A common concern following the breakdown of a relationship is that the other party may be attempting to hide assets available for distribution or alternatively that they are hiding their income. In some cases, concern may be warranted, as some parties may attempt to hide assets or minimise their true value to benefit their financial position when the time comes to negotiate property settlement. In order to ensure progress in negotiations and proceedings, both parties have an ongoing duty of disclosure to each other and to the Family Court of Western Australia.
What is the Duty of Disclosure?
The duty of disclosure requires that all parties involved in a family law dispute to provide each other full and frank disclosure relevant to all issues in dispute in their matter. Disclosure is not just limited to paperwork, it includes information recorded stored by other means such as computer storage devices or phones. This duty starts with the pre-action procedures before either party commences proceedings and continues until property settlement is finalised.
As a party, it is important to remember that the duty of disclosure is a continuing duty, therefore you must continue to provide disclosure as circumstances change, more documents are created or further documents come into your possession, power or control. Generally, compliance occurs through the parties or their lawyers preparing a list of disclosure documents which is provided to the other party following which both parties can request copies of documentation from that list from the other party.
- Is or has been in the possession, or under the control of the party disclosing the document;
- Is relevant to an issue in the case; or
- Concerns any property disposal (whether by sale, transfer, assignment or gift) that was made in the year immediately before the separation of the parties or since the final separation and that may affect, defeat or deplete a claim.
Generally in financial cases, parties will have to disclose the following documents at a minimum:
- Bank, mortgage and credit card statements, since the date of separation;
- Pay slips for the last 6 months;
- Most recent superannuation statement;
- Taxation returns and notices of assessment for the last 3 financial years;
- Redbook valuations of any motor vehicles;
- 3 appraisals of any real estate;
- Evidence of assets at cohabitation (if any);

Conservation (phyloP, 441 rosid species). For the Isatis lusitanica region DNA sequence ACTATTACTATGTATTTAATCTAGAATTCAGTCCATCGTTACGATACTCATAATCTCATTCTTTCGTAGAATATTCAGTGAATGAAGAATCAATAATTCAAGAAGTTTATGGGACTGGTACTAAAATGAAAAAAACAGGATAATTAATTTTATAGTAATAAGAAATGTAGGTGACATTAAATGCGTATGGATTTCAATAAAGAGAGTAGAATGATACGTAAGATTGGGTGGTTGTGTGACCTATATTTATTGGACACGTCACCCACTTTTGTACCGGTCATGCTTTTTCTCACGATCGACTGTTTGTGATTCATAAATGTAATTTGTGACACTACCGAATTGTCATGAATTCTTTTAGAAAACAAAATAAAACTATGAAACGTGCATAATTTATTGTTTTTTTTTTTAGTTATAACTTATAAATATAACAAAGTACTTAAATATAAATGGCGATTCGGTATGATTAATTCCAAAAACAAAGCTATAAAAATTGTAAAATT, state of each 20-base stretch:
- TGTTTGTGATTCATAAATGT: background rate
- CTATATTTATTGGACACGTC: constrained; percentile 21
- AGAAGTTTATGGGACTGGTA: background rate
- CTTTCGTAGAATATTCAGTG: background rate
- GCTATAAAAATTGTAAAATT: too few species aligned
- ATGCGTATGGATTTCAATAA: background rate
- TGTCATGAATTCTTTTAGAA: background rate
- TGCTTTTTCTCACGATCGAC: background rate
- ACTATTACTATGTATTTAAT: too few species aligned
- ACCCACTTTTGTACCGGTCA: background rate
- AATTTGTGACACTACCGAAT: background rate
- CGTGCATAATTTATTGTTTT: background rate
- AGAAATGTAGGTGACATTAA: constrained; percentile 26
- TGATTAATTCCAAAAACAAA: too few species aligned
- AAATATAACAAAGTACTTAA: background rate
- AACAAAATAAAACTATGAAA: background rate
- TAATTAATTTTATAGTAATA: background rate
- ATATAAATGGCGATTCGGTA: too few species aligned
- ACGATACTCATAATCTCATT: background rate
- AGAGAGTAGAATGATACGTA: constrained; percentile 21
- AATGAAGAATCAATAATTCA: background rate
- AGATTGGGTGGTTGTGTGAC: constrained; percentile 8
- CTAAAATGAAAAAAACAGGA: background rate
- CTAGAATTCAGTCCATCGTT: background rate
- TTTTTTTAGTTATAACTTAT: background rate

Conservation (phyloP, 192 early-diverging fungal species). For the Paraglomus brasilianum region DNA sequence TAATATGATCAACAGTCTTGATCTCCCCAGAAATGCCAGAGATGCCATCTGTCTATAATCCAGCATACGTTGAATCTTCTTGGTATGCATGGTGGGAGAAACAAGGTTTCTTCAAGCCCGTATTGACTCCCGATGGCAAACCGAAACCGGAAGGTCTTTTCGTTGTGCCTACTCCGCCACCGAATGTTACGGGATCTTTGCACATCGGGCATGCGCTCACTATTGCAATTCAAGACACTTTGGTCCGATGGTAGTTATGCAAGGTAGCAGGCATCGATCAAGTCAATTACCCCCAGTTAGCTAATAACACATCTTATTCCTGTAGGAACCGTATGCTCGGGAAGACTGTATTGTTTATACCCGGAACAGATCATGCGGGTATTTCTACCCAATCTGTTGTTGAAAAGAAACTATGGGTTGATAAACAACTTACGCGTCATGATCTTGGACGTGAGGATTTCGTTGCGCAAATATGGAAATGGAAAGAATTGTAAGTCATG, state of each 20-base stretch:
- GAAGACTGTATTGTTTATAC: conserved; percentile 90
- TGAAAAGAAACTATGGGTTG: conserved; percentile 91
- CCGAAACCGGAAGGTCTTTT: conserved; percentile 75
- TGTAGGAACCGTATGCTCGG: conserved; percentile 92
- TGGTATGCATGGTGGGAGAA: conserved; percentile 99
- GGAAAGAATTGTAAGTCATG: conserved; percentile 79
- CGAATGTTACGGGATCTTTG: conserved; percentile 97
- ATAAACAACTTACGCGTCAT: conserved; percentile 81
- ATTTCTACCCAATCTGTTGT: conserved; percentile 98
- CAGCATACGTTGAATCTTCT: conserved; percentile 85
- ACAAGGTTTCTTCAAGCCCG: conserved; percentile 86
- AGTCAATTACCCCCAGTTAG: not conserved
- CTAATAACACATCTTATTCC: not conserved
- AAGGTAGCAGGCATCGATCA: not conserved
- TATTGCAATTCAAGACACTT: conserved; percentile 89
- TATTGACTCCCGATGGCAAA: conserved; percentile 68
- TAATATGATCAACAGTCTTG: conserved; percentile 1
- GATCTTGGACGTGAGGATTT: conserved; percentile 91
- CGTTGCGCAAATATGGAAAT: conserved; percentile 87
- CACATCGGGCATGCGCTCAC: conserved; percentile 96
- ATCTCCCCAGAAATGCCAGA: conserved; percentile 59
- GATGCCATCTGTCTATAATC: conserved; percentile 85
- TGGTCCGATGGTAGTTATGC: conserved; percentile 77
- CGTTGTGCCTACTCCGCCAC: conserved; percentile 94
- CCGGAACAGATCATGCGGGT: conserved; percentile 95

- Evidence of any inheritance, gift or compensation payment;
- Evidence of any assets disposed of since separation;
- Household expenses and accounts.
In cases where spousal maintenance is sought, documents demonstrating the expenses and liabilities of the party seeking spousal maintenance will be required. The list above is not exhaustive, and depending on the issues in a case, the parties may have to disclose additional documents.
What happens if I don’t comply with the duty to disclose?
Your obligation to provide disclosure is designed to ensure that assets cannot be hidden, undervalued or disposed of without notice to the other party. This in turn, allows parties to negotiate more effectively. It also allows the Court to make Orders with the confidence that the asset pool that has been identified is accurate.
The Court has the power to make Orders in relation to those that do not abide with their duty of disclosure. For example, in Sheehan  FMCAfam 655, the wife sought to freeze a bank account when the husband refused to give an undertaking not to reduce it below $229,000. The Court made orders that the husband deposit $114,500 into an account in Australia in the names of the solicitors as trustees pending the final resolution of the proceedings to protect the funds.
This is general information only, and does not constitute specific legal advice. If you would like further information in relation to this matter or other legal matters please contact our office on Freecall 1800 609 945 or Email us now.